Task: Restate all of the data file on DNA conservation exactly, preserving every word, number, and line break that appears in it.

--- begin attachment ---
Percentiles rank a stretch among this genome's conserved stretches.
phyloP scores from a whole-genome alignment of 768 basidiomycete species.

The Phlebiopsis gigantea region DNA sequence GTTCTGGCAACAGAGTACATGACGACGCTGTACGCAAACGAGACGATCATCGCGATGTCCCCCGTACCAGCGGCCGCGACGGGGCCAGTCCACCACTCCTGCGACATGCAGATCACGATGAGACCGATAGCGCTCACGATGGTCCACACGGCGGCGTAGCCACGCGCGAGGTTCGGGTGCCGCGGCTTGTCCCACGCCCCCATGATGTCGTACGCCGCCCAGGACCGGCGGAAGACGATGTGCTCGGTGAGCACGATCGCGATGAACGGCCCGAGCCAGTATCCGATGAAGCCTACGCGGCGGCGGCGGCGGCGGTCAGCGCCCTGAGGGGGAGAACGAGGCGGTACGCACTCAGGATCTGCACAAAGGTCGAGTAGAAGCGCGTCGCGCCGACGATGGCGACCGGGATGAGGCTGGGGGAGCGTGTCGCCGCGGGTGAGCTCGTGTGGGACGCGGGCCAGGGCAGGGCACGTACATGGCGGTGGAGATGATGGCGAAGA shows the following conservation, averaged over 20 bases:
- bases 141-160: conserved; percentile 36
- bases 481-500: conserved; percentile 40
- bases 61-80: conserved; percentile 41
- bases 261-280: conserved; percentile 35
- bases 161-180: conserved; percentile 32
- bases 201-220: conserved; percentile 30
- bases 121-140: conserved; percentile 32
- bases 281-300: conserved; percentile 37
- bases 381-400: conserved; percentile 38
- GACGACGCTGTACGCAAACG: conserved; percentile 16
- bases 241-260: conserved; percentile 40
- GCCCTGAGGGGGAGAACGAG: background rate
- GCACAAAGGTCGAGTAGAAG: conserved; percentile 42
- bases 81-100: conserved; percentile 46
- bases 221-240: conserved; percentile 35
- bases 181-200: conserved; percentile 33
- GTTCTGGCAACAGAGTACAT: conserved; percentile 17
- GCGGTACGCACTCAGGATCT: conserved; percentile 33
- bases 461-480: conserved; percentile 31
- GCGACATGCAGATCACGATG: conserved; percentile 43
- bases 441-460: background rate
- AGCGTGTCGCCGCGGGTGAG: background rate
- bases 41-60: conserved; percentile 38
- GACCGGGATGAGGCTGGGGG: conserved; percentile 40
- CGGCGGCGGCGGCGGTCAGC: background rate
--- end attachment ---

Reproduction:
Percentiles rank a stretch among this genome's conserved stretches.
phyloP scores from a whole-genome alignment of 768 basidiomycete species.

The Phlebiopsis gigantea region DNA sequence GTTCTGGCAACAGAGTACATGACGACGCTGTACGCAAACGAGACGATCATCGCGATGTCCCCCGTACCAGCGGCCGCGACGGGGCCAGTCCACCACTCCTGCGACATGCAGATCACGATGAGACCGATAGCGCTCACGATGGTCCACACGGCGGCGTAGCCACGCGCGAGGTTCGGGTGCCGCGGCTTGTCCCACGCCCCCATGATGTCGTACGCCGCCCAGGACCGGCGGAAGACGATGTGCTCGGTGAGCACGATCGCGATGAACGGCCCGAGCCAGTATCCGATGAAGCCTACGCGGCGGCGGCGGCGGCGGTCAGCGCCCTGAGGGGGAGAACGAGGCGGTACGCACTCAGGATCTGCACAAAGGTCGAGTAGAAGCGCGTCGCGCCGACGATGGCGACCGGGATGAGGCTGGGGGAGCGTGTCGCCGCGGGTGAGCTCGTGTGGGACGCGGGCCAGGGCAGGGCACGTACATGGCGGTGGAGATGATGGCGAAGA shows the following conservation, averaged over 20 bases:
- bases 141-160: conserved; percentile 36
- bases 481-500: conserved; percentile 40
- bases 61-80: conserved; percentile 41
- bases 261-280: conserved; percentile 35
- bases 161-180: conserved; percentile 32
- bases 201-220: conserved; percentile 30
- bases 121-140: conserved; percentile 32
- bases 281-300: conserved; percentile 37
- bases 381-400: conserved; percentile 38
- GACGACGCTGTACGCAAACG: conserved; percentile 16
- bases 241-260: conserved; percentile 40
- GCCCTGAGGGGGAGAACGAG: background rate
- GCACAAAGGTCGAGTAGAAG: conserved; percentile 42
- bases 81-100: conserved; percentile 46
- bases 221-240: conserved; percentile 35
- bases 181-200: conserved; percentile 33
- GTTCTGGCAACAGAGTACAT: conserved; percentile 17
- GCGGTACGCACTCAGGATCT: conserved; percentile 33
- bases 461-480: conserved; percentile 31
- GCGACATGCAGATCACGATG: conserved; percentile 43
- bases 441-460: background rate
- AGCGTGTCGCCGCGGGTGAG: background rate
- bases 41-60: conserved; percentile 38
- GACCGGGATGAGGCTGGGGG: conserved; percentile 40
- CGGCGGCGGCGGCGGTCAGC: background rate